Phichai is a tiny town, but its not to be messed with.
Are being founded in the 15th Century, it quickly turned into a rebellious city state. After its rebellion was crushed by King Naresuan, the King made everyone in the town move south to Phitsanulok where he could keep a closer eye on them.
Following the fall of the city of Ayutthaya to the Burmese in 1767, Phichai was also the site of several battles against the invaders. The ruler of Phichai at the time was a fierce warrior who faught with a sword in each hand. He and his army succeeded in driving back the Burmese and was awarded the title Phraya Phichai Dabhak – the “Lord of Pichai with a Broken Sword”, because during hand-to-hand combat with the enemy, he broke one of his swords.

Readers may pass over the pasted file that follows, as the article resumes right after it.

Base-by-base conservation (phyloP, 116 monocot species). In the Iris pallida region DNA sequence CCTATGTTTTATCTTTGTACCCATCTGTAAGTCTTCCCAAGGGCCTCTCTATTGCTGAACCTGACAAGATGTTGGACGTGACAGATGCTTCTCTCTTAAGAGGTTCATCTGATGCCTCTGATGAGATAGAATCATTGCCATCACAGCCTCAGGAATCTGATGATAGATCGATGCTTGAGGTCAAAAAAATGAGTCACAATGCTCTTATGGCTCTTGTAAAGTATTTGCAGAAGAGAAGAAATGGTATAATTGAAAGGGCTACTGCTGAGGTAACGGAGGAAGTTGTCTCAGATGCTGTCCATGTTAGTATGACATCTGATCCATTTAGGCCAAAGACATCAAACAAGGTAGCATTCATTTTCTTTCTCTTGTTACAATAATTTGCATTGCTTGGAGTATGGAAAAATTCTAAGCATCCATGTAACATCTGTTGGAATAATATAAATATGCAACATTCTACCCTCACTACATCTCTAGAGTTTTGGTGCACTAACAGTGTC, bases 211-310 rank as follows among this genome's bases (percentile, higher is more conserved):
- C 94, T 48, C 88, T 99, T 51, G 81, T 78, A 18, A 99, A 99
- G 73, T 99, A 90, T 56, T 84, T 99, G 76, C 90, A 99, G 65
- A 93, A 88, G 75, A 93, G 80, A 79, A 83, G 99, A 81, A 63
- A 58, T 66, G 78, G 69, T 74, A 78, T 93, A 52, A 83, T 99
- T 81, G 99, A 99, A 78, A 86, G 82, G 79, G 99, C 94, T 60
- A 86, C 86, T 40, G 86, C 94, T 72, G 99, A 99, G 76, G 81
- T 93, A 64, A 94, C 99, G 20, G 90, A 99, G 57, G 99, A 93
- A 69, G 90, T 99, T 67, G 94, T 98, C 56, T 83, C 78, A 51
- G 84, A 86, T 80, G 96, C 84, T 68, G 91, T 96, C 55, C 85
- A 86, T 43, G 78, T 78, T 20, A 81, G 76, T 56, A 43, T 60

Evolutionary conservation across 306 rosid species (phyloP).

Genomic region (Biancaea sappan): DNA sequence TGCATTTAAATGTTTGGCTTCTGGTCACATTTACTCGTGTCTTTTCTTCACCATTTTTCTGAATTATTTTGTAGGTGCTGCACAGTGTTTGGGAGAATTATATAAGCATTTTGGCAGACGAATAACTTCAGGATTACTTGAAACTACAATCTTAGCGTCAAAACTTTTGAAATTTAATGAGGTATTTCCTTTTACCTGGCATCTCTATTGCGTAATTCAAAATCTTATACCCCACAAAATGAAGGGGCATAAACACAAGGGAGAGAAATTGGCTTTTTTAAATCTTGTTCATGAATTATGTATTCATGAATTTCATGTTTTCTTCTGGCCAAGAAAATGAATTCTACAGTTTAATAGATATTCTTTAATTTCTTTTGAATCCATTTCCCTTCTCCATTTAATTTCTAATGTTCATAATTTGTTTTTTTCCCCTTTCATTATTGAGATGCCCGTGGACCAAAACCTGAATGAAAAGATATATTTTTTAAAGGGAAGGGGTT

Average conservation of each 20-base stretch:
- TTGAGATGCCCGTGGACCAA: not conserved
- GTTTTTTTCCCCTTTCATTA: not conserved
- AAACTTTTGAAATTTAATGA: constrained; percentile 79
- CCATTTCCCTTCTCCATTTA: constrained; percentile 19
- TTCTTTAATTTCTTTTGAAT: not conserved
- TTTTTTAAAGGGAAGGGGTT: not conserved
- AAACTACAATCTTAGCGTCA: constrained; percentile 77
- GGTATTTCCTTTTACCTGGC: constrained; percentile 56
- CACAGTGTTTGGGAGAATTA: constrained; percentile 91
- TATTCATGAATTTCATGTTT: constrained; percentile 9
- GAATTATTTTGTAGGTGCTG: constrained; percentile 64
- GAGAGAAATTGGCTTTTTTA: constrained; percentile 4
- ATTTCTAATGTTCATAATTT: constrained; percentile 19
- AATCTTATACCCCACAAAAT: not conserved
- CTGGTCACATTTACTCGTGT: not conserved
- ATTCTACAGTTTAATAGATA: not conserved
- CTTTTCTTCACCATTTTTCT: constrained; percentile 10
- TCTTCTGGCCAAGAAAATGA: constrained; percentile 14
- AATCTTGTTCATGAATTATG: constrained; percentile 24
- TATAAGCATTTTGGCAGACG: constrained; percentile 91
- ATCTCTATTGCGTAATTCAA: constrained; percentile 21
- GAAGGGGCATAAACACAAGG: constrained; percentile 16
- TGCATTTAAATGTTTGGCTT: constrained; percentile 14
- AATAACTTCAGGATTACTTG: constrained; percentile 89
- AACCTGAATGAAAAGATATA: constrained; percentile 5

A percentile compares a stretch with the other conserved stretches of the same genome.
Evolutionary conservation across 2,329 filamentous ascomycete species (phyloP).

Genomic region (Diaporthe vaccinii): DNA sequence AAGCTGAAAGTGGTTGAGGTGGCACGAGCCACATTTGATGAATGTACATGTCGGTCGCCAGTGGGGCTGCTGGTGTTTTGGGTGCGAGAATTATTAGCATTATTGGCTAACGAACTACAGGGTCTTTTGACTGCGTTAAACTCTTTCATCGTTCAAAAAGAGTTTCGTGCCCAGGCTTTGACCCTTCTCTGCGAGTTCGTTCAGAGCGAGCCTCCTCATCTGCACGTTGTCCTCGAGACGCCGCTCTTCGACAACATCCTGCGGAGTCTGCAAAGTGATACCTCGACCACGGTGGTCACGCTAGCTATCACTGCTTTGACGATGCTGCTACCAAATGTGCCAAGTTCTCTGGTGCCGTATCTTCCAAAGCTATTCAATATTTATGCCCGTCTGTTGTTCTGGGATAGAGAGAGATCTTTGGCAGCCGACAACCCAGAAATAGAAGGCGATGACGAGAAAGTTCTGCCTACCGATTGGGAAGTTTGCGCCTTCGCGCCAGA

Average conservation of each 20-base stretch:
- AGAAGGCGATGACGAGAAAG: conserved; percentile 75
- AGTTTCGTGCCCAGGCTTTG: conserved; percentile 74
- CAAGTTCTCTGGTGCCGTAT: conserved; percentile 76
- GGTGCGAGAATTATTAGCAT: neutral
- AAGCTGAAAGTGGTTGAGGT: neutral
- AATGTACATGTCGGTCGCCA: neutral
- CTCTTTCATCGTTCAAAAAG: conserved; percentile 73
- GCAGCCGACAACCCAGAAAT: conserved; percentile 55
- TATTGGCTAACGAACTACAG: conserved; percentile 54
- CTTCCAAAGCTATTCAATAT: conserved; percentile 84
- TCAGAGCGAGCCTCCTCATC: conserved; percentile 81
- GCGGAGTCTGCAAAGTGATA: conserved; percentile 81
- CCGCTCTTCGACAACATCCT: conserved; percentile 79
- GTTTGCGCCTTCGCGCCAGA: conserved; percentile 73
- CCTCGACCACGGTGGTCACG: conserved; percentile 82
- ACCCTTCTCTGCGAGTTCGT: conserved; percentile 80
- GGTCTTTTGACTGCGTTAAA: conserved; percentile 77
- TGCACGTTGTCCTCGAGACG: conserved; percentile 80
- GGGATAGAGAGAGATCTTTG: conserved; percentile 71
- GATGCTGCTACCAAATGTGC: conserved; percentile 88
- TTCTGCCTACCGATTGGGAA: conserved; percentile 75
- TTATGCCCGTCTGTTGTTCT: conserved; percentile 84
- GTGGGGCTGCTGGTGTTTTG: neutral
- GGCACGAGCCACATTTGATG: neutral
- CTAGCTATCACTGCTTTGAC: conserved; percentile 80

Later on during the reign of Rama III, Phichai was the administrative centre for a bunch of city states, including Vientienne and Luang Prabang in Laos. However, the condition of the Nan river changed and the administrative function was moved upstream to Uttaradit. But there is still a shrine to Phraya Phichai Dabhak a short distance northwest of the station, and you might be able to make out that the lamp posts are adorned with a helmet and a broken sword.